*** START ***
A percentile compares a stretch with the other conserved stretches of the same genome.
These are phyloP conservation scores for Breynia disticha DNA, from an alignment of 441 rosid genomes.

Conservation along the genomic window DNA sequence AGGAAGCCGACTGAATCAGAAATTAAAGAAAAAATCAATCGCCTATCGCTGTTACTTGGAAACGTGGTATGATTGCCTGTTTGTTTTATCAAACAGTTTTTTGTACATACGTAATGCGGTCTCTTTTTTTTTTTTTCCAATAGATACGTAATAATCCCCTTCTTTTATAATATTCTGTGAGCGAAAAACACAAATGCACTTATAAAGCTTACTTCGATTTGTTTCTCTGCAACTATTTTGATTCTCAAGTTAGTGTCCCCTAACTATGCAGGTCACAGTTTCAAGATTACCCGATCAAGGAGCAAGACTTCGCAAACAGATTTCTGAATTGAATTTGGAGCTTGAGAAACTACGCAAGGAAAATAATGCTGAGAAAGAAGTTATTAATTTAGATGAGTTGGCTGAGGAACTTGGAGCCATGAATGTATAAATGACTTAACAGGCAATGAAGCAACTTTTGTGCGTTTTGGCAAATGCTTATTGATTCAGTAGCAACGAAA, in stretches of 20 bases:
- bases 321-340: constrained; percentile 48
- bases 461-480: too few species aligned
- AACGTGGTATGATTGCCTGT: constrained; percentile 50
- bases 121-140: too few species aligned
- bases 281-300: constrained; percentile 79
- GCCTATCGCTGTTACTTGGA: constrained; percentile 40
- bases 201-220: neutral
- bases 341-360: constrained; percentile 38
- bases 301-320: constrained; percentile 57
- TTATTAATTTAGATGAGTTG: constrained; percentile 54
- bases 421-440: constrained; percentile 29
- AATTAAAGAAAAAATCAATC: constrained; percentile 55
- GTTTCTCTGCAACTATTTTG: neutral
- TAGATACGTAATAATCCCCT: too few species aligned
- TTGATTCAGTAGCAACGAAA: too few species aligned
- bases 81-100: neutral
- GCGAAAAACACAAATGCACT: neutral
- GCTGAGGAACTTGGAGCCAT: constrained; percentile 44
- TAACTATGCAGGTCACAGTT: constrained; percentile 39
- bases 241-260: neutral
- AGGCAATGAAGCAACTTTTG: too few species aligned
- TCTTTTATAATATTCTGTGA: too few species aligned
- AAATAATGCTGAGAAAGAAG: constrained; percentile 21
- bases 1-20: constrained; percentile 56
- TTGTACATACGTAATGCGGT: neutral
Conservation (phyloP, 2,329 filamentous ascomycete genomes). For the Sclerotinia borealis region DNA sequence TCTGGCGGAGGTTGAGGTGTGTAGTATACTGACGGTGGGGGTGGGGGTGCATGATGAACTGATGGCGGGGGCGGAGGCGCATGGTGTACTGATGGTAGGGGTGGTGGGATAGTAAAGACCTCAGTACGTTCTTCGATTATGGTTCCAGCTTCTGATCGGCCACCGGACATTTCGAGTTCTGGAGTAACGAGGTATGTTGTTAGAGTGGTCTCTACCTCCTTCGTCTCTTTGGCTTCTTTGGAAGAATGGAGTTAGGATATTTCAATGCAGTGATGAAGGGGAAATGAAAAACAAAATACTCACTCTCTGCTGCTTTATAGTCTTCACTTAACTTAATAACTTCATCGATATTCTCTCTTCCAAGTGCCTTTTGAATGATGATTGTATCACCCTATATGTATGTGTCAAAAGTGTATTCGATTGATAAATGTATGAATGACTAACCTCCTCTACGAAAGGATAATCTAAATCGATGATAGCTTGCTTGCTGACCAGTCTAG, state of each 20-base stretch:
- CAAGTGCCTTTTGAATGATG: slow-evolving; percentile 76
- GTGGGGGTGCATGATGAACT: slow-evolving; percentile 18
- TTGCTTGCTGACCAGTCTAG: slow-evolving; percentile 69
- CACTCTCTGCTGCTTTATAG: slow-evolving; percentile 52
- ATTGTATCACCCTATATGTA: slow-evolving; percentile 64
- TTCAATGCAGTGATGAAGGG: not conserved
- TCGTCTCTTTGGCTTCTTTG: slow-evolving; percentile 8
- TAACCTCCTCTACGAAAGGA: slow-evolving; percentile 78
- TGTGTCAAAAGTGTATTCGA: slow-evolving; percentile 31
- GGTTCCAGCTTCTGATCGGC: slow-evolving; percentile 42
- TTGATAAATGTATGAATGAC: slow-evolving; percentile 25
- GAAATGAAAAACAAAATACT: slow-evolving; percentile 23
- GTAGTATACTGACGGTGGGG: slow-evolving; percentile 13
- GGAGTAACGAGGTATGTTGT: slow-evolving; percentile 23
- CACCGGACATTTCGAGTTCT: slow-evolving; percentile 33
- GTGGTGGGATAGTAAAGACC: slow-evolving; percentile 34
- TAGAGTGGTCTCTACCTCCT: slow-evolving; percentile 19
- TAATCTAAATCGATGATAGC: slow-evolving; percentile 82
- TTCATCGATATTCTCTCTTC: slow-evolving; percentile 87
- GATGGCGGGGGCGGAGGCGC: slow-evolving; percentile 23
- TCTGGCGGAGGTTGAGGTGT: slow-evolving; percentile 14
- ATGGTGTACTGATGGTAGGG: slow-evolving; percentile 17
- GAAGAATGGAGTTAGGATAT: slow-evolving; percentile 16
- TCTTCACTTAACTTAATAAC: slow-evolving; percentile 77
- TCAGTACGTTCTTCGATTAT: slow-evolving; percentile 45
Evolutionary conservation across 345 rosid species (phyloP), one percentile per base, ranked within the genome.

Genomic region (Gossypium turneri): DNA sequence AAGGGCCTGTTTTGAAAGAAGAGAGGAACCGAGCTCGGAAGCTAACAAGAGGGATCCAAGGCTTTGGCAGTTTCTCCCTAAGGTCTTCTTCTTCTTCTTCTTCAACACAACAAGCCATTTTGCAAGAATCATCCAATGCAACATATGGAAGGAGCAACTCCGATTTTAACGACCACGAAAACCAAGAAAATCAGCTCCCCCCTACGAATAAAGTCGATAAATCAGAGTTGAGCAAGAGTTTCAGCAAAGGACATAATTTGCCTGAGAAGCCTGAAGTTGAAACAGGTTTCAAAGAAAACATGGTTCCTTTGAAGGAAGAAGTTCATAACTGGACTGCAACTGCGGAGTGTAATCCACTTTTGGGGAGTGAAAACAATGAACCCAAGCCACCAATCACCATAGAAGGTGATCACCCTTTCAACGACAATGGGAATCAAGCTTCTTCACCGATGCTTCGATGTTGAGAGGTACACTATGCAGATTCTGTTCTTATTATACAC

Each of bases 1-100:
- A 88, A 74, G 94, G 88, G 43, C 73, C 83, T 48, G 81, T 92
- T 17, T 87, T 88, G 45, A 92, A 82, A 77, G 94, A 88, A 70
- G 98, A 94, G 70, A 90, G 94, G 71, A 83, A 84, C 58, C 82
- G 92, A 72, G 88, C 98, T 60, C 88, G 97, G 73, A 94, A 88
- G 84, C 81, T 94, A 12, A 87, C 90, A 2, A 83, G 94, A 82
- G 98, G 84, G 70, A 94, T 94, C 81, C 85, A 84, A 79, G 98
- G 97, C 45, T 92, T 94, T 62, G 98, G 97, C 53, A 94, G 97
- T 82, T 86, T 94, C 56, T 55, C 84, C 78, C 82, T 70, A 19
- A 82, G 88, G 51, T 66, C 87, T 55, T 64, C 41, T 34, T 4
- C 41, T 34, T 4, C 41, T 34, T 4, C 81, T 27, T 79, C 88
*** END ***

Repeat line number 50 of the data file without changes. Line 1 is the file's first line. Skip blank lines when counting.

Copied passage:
- TCTGGCGGAGGTTGAGGTGT: slow-evolving; percentile 14